Cutler admits faith in Bears' system is tough sell
Jay Cutler is calling for a change.
The Bears quarterback said it is getting more difficult to maintain faith in Chicago's system with the offense struggling and the hits on him piling up along with the losses. Cutler was running for cover again in Monday night's 24-13 loss at Detroit, and he sounds like a man who might be running out of patience.
He said ''yeah'' when asked Wednesday if it was tough to stay confident in the offense run by coordinator Mike Martz.
''It's like anything,'' Cutler added. ''When it's not going well, that's the time when people start giving you a hard time and people start lacking in belief. But through the hard times we have to believe more and we've got to really work on it and make it happen.''
What's happening so far isn't good.
The Bears have issues on both sides of the ball, and at 2-3 they're in danger of falling out of contention in the NFC North after winning the division last year. They already trail Detroit and Green Bay - the league's last unbeaten teams - by three games, and they figure to have their hands full with Minnesota on Sunday.
Cutler has been sacked 18 times this season, tied with Sam Bradford and Tarvaris Jackson for the most in the NFL. With Vikings stars Jared Allen and Brian Robison staring at an offensive line that ranks 30th, it could be a long night for Chicago's quarterback if no adjustments are made.
One change he'd like to see? Less time with the ball in his hands. Cutler said the Bears must find ways for him to get rid of it quicker and cut back on the hits he's taking.
''(I'm) just believing in the system, knowing that Mike is going to come up with some game plans to get rid of the ball quicker and help out the offensive line and get us back on track,'' Cutler said.
Did Martz tell him he would?
''I said I'm hoping,'' Cutler said. ''I'd like to see that happen.''
That will be up to Martz. Or maybe coach Lovie Smith.
Martz has been in the spotlight ever since he was hired last season. To many, the architect of the St. Louis Rams' offense in the late 1990's and early 2000s - dubbed the Greatest Show on Turf - was an odd fit, given Smith's preference to run.
At times, it seems Martz is trying to force his system on a team that might not be suited for it, particularly given the ongoing issues with blocking. That was the perception last season, when the Bears struggled early on before committing more to the run and turning around their season, and a similar pattern has unfolded this year.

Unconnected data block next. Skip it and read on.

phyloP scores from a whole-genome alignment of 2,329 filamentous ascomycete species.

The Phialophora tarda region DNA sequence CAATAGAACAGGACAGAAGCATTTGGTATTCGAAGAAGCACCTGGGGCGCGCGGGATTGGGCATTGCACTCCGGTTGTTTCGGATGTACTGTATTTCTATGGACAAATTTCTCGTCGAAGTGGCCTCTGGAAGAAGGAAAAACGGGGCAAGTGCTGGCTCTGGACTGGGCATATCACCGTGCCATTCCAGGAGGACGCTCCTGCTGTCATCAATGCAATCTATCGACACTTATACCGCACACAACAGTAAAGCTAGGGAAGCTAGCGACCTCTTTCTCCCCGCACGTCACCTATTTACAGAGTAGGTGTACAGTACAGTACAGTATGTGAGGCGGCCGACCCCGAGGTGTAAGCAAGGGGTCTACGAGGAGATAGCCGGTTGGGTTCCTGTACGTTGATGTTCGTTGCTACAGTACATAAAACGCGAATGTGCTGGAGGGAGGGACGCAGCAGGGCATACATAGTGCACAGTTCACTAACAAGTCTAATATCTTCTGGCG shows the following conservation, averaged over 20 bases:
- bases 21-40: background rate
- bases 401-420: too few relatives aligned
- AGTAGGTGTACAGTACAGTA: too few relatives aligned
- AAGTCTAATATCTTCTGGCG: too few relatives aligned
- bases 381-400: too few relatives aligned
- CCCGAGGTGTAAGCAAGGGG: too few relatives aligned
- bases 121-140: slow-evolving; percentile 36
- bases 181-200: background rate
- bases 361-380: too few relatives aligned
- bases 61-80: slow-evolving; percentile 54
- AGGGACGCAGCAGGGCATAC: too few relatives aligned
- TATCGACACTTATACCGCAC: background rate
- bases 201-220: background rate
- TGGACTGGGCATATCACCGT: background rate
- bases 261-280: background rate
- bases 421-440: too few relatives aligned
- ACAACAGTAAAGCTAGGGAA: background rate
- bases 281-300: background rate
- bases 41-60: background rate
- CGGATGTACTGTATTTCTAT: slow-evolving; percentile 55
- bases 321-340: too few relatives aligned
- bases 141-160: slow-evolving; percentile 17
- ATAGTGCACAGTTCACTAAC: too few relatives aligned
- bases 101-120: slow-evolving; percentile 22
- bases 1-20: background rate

Some weeks, the running game has been an afterthought while Cutler is getting hammered. Other times, the pass protection is good enough, but the run blocking isn't.
They've had trouble getting the plays called in time, too, forcing them to burn timeouts.
Against Detroit, Cutler was under siege again.
He threw for 249 yards while completing 28 of 38 passes and got sacked three times but was dodging the defense all night. He would have gone down more had he not made some plays on the run, but Cutler said moving in the pocket really isn't an option in this system. Rollouts simply aren't part of the package.
''Believe it or not, we're trying to put our guys in a position to succeed every play,'' Smith said.
The nine false starts at a raucous Ford Field certainly didn't help, and for the second straight game, starting right tackle Frank Omiyale got lifted.
''The fact that we're doing it to ourselves is something that we've talked about,'' center Roberto Garza said. ''Unfortunately, we're not carrying what we're doing on the practice field to the game.''
Cutler insists he's confident the line will bounce back.
''We have to get it right,'' he said. ''And we've got to help them. That's part of it. We can't just expect everything to be OK and those guys just strap it up this week and be perfectly good. We've got to do our part and I've got to do my part and Mike Martz has to do his part and get rid of the ball and helping those guys out and protection and chipping and doing everything you have to do to avoid sacks and avoid pressure.''